We end the day back at our timeshare condo exchange place, sitting at the Lodgepole Bar eating chicken wings and drinking Avalanche. Sitting next to one of the 6 swimming pools the resort offers, we discuss the day’s climb, a new adventure every day we spend here. Staring at the hundreds of daisies lined up around the pretty rustic architecture of the Grand Timber Lodge, we relish in the success of the day as the waitress brings us another pitcher of hoppy goodness. It will be so hard to leave this place, nestled at the bottom of Peak 9 in Breckenridge, and return home to normal life next week. Waking up early, driving to the trailheads, climbing all day, fine-living at night - I seriously wish this week would never have to end.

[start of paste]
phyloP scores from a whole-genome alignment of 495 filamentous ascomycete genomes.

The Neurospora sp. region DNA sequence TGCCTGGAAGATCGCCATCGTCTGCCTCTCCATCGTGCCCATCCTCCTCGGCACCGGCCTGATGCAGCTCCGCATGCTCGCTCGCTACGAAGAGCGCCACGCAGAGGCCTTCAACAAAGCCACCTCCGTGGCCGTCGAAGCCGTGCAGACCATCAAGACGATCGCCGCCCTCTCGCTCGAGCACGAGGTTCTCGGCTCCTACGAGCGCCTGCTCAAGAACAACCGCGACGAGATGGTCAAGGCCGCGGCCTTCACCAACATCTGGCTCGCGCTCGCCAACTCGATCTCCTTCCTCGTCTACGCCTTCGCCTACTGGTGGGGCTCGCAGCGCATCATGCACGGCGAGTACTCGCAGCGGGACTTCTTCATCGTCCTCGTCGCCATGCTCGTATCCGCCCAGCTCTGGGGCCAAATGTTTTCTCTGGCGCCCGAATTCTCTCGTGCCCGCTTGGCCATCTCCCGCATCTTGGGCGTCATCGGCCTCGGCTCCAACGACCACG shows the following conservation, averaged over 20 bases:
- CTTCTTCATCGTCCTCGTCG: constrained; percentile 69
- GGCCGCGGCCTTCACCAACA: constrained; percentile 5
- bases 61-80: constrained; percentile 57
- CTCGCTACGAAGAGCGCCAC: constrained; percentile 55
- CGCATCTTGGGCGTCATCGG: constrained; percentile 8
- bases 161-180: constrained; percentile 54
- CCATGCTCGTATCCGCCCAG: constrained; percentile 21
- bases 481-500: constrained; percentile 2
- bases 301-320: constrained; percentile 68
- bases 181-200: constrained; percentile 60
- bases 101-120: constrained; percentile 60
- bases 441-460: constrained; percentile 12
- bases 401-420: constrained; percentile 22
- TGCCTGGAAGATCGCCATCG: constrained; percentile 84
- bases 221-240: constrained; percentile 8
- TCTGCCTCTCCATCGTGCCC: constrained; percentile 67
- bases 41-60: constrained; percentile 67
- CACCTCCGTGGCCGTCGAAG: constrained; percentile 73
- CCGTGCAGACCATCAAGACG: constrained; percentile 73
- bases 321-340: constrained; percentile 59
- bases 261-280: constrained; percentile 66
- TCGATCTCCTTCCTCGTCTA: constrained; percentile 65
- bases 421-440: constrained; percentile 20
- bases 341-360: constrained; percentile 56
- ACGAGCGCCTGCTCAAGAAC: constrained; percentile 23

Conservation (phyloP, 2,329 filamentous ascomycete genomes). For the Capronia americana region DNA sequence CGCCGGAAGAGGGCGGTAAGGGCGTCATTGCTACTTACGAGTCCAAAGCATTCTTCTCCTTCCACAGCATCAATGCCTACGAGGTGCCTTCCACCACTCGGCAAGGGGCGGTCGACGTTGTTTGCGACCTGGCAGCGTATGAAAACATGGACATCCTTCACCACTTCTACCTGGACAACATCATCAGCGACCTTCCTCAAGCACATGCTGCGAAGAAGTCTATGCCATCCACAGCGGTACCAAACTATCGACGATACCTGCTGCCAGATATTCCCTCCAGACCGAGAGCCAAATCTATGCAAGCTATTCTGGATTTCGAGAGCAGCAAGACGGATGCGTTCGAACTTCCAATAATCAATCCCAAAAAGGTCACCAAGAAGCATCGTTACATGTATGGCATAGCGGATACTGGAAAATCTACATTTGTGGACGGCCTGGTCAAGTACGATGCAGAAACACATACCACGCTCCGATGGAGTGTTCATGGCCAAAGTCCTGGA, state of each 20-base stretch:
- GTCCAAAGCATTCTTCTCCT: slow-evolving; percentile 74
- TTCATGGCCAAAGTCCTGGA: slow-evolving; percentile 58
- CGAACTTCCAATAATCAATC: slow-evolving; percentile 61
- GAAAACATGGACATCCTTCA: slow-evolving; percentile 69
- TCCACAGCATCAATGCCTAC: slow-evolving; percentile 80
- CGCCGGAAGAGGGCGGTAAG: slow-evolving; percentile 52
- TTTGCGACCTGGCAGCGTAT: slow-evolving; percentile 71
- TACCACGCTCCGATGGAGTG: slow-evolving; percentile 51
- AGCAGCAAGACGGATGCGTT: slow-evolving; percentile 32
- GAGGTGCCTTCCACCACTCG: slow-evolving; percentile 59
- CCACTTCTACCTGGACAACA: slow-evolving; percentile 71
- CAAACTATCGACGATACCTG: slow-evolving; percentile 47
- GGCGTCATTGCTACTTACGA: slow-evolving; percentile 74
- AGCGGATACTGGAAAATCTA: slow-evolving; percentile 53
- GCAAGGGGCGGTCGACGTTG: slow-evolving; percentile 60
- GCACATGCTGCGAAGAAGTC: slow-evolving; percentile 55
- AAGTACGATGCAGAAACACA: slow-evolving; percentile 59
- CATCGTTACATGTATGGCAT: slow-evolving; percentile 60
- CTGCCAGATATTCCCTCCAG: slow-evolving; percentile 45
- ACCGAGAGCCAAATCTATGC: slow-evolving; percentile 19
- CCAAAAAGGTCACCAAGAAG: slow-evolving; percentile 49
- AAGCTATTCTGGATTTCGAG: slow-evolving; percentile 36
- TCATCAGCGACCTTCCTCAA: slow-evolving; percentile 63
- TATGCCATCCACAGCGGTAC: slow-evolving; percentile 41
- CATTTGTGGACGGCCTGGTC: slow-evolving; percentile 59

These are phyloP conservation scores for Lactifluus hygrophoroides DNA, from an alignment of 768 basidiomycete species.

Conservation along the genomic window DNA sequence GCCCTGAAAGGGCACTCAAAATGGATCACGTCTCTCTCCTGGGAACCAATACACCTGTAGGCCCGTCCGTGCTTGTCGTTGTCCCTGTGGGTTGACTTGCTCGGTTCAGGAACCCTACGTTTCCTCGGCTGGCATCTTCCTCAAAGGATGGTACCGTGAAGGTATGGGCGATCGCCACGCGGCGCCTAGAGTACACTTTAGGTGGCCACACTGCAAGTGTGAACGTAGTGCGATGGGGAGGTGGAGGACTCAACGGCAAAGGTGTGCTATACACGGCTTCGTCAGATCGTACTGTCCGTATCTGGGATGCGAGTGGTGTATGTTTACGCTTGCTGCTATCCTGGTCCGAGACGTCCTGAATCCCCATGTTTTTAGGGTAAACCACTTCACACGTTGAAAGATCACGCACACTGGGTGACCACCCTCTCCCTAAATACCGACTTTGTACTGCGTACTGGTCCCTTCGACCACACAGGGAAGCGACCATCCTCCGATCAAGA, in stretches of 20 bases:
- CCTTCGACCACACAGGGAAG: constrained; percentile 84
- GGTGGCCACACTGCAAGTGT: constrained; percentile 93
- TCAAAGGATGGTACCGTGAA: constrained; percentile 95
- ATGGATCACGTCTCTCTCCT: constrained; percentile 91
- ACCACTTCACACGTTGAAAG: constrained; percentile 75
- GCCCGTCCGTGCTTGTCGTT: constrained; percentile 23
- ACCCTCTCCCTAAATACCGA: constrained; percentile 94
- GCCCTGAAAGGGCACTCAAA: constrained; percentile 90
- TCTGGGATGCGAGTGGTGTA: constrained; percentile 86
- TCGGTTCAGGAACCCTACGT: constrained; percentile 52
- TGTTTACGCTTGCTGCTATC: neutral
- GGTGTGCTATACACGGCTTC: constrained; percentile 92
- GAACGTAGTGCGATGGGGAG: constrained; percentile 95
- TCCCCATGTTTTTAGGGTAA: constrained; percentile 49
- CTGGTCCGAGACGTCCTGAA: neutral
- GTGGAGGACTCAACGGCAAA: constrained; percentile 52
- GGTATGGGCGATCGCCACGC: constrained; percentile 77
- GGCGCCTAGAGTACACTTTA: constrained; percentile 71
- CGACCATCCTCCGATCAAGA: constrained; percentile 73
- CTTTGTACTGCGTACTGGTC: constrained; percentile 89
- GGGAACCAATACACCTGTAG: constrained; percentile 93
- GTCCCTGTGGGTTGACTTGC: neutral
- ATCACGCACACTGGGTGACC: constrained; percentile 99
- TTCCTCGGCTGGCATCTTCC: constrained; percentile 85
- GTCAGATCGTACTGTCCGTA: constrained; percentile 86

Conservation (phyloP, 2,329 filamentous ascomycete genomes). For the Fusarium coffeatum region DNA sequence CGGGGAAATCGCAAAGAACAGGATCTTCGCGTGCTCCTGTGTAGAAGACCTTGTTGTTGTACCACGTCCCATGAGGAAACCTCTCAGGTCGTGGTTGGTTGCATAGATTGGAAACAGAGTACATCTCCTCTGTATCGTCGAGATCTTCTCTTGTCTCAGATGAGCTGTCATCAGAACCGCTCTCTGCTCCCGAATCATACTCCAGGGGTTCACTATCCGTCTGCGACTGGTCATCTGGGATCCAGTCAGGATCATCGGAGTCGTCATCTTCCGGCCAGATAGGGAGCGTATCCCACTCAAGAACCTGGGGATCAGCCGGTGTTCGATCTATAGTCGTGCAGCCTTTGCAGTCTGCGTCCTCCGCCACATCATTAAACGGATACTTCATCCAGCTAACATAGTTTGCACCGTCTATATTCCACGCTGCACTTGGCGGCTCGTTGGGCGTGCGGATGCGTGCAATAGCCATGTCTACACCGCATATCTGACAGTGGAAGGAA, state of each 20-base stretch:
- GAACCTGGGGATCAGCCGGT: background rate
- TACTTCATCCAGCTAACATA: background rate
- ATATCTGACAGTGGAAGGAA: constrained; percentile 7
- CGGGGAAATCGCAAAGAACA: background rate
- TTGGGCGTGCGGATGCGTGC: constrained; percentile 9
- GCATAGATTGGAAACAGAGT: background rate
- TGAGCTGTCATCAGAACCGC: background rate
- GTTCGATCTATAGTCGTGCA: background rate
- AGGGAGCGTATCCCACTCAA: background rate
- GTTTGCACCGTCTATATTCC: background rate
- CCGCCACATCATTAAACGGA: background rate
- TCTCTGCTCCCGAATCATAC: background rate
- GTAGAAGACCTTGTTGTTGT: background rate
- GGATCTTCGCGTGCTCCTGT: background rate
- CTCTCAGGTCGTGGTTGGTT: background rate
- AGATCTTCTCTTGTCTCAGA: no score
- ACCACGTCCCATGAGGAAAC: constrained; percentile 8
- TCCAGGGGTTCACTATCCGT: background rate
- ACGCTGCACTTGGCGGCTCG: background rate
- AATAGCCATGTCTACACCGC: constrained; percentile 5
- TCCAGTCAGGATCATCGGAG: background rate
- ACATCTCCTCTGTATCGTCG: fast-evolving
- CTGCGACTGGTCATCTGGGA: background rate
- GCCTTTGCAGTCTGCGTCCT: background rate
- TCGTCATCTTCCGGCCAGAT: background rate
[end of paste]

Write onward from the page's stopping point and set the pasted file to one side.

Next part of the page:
The tent is going to break, its creaking and moaning almost as noisy as the high winds that have kept us awake all night. Instead of a new Mountain Hardware or North Face tent, we’re stuck in an old MSR job with bad zippers, perched at 18,500’ on Mt. Sajama. The tormenta rages outside, winds that have to be topping 120 mph at least, and we have no space in the little tent to even sit up. The guide pokes his head in through the door, and lets us know there is no way to climb today. I looked at his face and see clearly that not only are we not able to climb, but that he doesn’t even want to climb this mountain. Not with us. We ask about a weather day – we built in an extra day to our itinerary for just such an occasion. Negative, he indicates to us. He has a “program” to keep with. We press him some more. He says the porters are coming up today to carry our stuff down, and he will have to pay them whether we stay or go. We offer to pay them ourselves. Hard working indigenous folks, we had tipped the porters 40 Bolivianos each the day before for hauling 60+ pounds a piece up to this elevation. They had at first balked at carrying so much weight, but acquiesced when our guide – with all his people skills – had told them they HAD to carry our stuff and then threw his own 40 lb backpack down at their feet and said they had to carry his things too. We tried to empty our bags a little at that scene, each of us carrying as much as we thought we could without jeopardizing our climb. The guide carried a knapsack. We now learned he had paid them 20 Bolivianos, about $3, for all this work carrying our extra equipment up. I felt sick to my stomach, not from the Ramen noodles and spam he was feeding us, nor from the altitude. It was the attitude of this place. When we told him we would pay for the porters, the guide then said we had to go down because there was not enough gas for another day. He had not planned for a weather day, even though when heading up we could see the lenticular cloud forming on the upper slopes. Without gas, one cannot melt snow for water, so we must descend. Our climb was over before it ever started. We had paid the logistic company $1100 to go camping in a windstorm, just for this mountain alone.